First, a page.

Of Gods, And Teapots.

It is difficult for me to express the extent to which I violently, vehemently disagree with Ross Douthat’s recent post about how thinking atheists should really be just a little bit agnostic.  He’s responding to a famous quote by Bertrand Russell, in which Russell likens a belief in a god to a belief in a china teapot orbiting the Sun between here and Mars, on the grounds that both beliefs are unprovable as false but are, at best, highly unlikely.  Here are the key points from Douthat’s response:

An intuitive belief in some sort of presiding Agent seems to be an extremely common, albeit hardly universal, feature of human nature; this intuition has intersected, historically, with an enormous amount of subjective religious experience; and this intersection (along with, yes, the force of custom and tradition) has produced and sustained the religious traditions that seem to Richard Dawkins and company like so much teapot-worship.

The story of our civilization, in particular, is a story in which an extremely large circle of non-insane human beings have perceived themselves to be experiencing an interaction with a being who seems recognizable as the Judeo-Christian God (here I do feel comfortable using the term), rather than merely being taught about Him in Sunday School.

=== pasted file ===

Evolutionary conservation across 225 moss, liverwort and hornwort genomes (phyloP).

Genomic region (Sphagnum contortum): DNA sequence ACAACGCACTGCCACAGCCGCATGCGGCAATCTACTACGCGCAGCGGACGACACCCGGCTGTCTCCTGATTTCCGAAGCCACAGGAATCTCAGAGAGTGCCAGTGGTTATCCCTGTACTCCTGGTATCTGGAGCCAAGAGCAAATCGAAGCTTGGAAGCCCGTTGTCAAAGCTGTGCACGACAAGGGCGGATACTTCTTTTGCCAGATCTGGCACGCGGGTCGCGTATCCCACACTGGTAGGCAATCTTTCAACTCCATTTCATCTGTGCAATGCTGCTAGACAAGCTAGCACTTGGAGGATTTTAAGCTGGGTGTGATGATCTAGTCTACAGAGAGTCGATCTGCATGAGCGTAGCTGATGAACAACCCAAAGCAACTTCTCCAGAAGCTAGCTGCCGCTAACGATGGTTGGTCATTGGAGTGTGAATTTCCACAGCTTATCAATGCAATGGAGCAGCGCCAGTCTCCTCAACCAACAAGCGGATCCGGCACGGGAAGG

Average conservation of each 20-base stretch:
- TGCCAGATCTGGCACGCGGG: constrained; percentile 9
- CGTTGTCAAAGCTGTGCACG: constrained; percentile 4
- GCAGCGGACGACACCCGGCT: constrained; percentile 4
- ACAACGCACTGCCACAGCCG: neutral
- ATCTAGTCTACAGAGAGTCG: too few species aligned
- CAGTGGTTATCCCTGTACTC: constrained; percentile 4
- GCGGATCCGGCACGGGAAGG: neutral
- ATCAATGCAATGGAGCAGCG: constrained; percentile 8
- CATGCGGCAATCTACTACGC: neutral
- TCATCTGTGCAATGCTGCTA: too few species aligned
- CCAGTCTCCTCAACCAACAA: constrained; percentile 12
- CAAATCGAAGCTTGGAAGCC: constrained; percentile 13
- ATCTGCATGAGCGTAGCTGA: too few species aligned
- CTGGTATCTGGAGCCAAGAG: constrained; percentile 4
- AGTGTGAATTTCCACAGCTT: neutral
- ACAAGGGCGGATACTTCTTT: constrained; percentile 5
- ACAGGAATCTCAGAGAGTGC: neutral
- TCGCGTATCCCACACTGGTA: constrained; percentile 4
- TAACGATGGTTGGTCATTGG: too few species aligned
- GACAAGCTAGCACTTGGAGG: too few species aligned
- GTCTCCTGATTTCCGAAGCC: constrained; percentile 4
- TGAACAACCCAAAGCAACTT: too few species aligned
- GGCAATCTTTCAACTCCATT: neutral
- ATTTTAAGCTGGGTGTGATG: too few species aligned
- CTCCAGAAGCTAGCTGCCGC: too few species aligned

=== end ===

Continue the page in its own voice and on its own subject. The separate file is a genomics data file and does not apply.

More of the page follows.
… it is one thing to disbelieve in God; it is quite another to never feel a twinge of doubt about one’s own disbelief. And just as the Christian who has never entertained doubts about his faith probably hasn’t thought hard enough about the matter, the atheist who perceives the Christian God and the flying spaghetti monster as equally ridiculous hypotheses really needs to get out more often.

Basically what Douthat is saying here is, lots of other people have believed this, so that makes it more likely.  This is obviously an egregious logical fallacy, and it does nothing to address the problem of burden of proof put forth by Russell’s analogy.  Human beings have at one point or another believed in all sorts of demonstrably silly things, including: that the world is flat; that the souls of long-dead aliens influence our actions; and that people of a different skin color are a different species entirely.  But the fact that humans have believed these things does not change the fact that there is absolutely no shred of evidence whatsoever to support them, and an overwhelming amount of evidence that proves the opposite.  So it is with a Christian God.

It is one thing to acknowledge that religion has had a incalculable impact on what we will, for the moment, call civilization.  It is another to look at that widespread belief and wonder what it says about human beings, about the way that our mind works and the way our culture shapes our ideas.  But to look at this widespread belief and say, well, maybe they were on to something is to ignore the fact that human beings have historically been wrong about almost everything.